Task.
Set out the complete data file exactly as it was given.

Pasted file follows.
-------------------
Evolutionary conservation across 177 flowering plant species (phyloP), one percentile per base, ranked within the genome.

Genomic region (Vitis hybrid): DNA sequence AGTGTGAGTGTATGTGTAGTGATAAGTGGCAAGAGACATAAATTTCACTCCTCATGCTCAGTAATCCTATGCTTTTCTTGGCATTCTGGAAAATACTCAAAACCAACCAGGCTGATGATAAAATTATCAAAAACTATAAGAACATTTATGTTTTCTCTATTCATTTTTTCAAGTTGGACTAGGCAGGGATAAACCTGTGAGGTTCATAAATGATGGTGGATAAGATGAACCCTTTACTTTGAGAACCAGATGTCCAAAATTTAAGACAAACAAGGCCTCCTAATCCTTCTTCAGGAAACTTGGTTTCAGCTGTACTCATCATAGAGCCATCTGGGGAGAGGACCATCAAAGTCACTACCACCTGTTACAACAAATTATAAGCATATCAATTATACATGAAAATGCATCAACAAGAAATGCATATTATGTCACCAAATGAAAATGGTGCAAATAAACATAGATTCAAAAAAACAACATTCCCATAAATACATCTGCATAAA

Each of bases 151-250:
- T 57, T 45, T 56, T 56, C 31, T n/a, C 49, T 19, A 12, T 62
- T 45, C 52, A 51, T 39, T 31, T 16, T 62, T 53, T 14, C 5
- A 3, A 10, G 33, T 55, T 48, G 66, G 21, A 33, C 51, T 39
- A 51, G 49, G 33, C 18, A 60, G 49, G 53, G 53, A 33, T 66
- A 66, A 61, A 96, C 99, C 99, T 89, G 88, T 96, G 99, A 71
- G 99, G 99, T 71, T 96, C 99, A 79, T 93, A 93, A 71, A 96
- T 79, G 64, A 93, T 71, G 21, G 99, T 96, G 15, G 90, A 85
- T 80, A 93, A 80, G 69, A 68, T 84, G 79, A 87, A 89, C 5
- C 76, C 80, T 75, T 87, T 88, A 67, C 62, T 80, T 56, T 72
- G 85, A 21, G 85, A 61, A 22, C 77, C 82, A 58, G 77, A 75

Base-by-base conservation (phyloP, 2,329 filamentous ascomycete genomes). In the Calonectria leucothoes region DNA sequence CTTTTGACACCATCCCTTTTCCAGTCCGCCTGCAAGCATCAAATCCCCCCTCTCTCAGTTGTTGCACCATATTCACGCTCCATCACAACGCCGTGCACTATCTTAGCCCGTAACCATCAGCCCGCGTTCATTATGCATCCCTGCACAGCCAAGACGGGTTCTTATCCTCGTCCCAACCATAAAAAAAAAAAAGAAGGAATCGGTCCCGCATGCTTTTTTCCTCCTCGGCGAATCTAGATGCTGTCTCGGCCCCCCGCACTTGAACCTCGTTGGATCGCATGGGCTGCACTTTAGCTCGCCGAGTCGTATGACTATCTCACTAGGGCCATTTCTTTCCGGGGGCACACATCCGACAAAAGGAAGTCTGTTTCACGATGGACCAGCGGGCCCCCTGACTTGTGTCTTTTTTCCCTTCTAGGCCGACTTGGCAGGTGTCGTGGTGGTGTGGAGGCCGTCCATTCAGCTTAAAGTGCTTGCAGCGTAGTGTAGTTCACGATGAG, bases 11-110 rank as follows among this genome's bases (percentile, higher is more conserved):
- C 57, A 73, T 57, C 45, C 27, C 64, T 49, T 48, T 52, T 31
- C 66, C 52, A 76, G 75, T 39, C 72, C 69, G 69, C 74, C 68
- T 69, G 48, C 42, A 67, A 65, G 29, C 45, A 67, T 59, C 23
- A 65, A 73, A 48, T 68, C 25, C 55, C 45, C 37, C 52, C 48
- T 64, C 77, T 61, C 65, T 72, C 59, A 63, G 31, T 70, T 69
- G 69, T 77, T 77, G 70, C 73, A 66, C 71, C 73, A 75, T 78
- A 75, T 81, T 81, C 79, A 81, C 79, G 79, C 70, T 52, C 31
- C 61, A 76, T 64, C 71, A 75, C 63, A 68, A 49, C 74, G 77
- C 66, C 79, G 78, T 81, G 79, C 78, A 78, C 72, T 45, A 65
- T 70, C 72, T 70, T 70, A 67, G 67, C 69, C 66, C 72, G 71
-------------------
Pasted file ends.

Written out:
Evolutionary conservation across 177 flowering plant species (phyloP), one percentile per base, ranked within the genome.

Genomic region (Vitis hybrid): DNA sequence AGTGTGAGTGTATGTGTAGTGATAAGTGGCAAGAGACATAAATTTCACTCCTCATGCTCAGTAATCCTATGCTTTTCTTGGCATTCTGGAAAATACTCAAAACCAACCAGGCTGATGATAAAATTATCAAAAACTATAAGAACATTTATGTTTTCTCTATTCATTTTTTCAAGTTGGACTAGGCAGGGATAAACCTGTGAGGTTCATAAATGATGGTGGATAAGATGAACCCTTTACTTTGAGAACCAGATGTCCAAAATTTAAGACAAACAAGGCCTCCTAATCCTTCTTCAGGAAACTTGGTTTCAGCTGTACTCATCATAGAGCCATCTGGGGAGAGGACCATCAAAGTCACTACCACCTGTTACAACAAATTATAAGCATATCAATTATACATGAAAATGCATCAACAAGAAATGCATATTATGTCACCAAATGAAAATGGTGCAAATAAACATAGATTCAAAAAAACAACATTCCCATAAATACATCTGCATAAA

Each of bases 151-250:
- T 57, T 45, T 56, T 56, C 31, T n/a, C 49, T 19, A 12, T 62
- T 45, C 52, A 51, T 39, T 31, T 16, T 62, T 53, T 14, C 5
- A 3, A 10, G 33, T 55, T 48, G 66, G 21, A 33, C 51, T 39
- A 51, G 49, G 33, C 18, A 60, G 49, G 53, G 53, A 33, T 66
- A 66, A 61, A 96, C 99, C 99, T 89, G 88, T 96, G 99, A 71
- G 99, G 99, T 71, T 96, C 99, A 79, T 93, A 93, A 71, A 96
- T 79, G 64, A 93, T 71, G 21, G 99, T 96, G 15, G 90, A 85
- T 80, A 93, A 80, G 69, A 68, T 84, G 79, A 87, A 89, C 5
- C 76, C 80, T 75, T 87, T 88, A 67, C 62, T 80, T 56, T 72
- G 85, A 21, G 85, A 61, A 22, C 77, C 82, A 58, G 77, A 75

Base-by-base conservation (phyloP, 2,329 filamentous ascomycete genomes). In the Calonectria leucothoes region DNA sequence CTTTTGACACCATCCCTTTTCCAGTCCGCCTGCAAGCATCAAATCCCCCCTCTCTCAGTTGTTGCACCATATTCACGCTCCATCACAACGCCGTGCACTATCTTAGCCCGTAACCATCAGCCCGCGTTCATTATGCATCCCTGCACAGCCAAGACGGGTTCTTATCCTCGTCCCAACCATAAAAAAAAAAAAGAAGGAATCGGTCCCGCATGCTTTTTTCCTCCTCGGCGAATCTAGATGCTGTCTCGGCCCCCCGCACTTGAACCTCGTTGGATCGCATGGGCTGCACTTTAGCTCGCCGAGTCGTATGACTATCTCACTAGGGCCATTTCTTTCCGGGGGCACACATCCGACAAAAGGAAGTCTGTTTCACGATGGACCAGCGGGCCCCCTGACTTGTGTCTTTTTTCCCTTCTAGGCCGACTTGGCAGGTGTCGTGGTGGTGTGGAGGCCGTCCATTCAGCTTAAAGTGCTTGCAGCGTAGTGTAGTTCACGATGAG, bases 11-110 rank as follows among this genome's bases (percentile, higher is more conserved):
- C 57, A 73, T 57, C 45, C 27, C 64, T 49, T 48, T 52, T 31
- C 66, C 52, A 76, G 75, T 39, C 72, C 69, G 69, C 74, C 68
- T 69, G 48, C 42, A 67, A 65, G 29, C 45, A 67, T 59, C 23
- A 65, A 73, A 48, T 68, C 25, C 55, C 45, C 37, C 52, C 48
- T 64, C 77, T 61, C 65, T 72, C 59, A 63, G 31, T 70, T 69
- G 69, T 77, T 77, G 70, C 73, A 66, C 71, C 73, A 75, T 78
- A 75, T 81, T 81, C 79, A 81, C 79, G 79, C 70, T 52, C 31
- C 61, A 76, T 64, C 71, A 75, C 63, A 68, A 49, C 74, G 77
- C 66, C 79, G 78, T 81, G 79, C 78, A 78, C 72, T 45, A 65
- T 70, C 72, T 70, T 70, A 67, G 67, C 69, C 66, C 72, G 71